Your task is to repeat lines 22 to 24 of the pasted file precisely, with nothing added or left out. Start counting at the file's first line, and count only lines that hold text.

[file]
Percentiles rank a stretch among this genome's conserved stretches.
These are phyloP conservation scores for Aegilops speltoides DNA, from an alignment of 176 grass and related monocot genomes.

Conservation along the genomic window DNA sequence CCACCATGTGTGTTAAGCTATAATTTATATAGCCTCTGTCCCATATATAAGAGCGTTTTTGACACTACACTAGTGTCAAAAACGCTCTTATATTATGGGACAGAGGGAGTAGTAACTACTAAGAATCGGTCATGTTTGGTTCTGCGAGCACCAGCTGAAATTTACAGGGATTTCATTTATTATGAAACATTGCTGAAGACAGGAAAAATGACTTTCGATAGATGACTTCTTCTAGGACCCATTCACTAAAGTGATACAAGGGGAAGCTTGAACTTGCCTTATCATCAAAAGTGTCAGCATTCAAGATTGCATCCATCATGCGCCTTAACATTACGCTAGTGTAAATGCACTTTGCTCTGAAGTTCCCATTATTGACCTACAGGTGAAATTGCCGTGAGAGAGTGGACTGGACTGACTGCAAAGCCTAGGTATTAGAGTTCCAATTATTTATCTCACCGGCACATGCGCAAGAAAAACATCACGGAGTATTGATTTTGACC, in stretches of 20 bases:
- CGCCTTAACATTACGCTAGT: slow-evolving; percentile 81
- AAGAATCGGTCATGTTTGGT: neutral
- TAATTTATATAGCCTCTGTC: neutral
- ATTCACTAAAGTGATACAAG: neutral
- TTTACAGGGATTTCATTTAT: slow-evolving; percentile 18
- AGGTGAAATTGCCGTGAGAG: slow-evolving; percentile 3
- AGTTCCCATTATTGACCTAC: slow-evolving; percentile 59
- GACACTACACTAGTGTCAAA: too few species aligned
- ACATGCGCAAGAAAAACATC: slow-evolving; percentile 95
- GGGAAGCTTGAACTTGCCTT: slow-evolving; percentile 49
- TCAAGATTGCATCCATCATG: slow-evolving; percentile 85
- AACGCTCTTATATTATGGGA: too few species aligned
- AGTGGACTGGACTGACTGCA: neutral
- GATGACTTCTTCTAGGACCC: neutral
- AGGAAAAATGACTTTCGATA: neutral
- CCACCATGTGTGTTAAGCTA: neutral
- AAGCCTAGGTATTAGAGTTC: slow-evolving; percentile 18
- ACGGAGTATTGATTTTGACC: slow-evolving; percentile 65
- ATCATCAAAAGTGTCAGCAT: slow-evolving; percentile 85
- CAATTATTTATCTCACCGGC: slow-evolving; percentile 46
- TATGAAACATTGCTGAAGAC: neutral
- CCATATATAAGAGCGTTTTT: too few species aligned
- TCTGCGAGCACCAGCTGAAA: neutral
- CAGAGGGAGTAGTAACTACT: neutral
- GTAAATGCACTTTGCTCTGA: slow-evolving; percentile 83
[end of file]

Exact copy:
- ATCATCAAAAGTGTCAGCAT: slow-evolving; percentile 85
- CAATTATTTATCTCACCGGC: slow-evolving; percentile 46
- TATGAAACATTGCTGAAGAC: neutral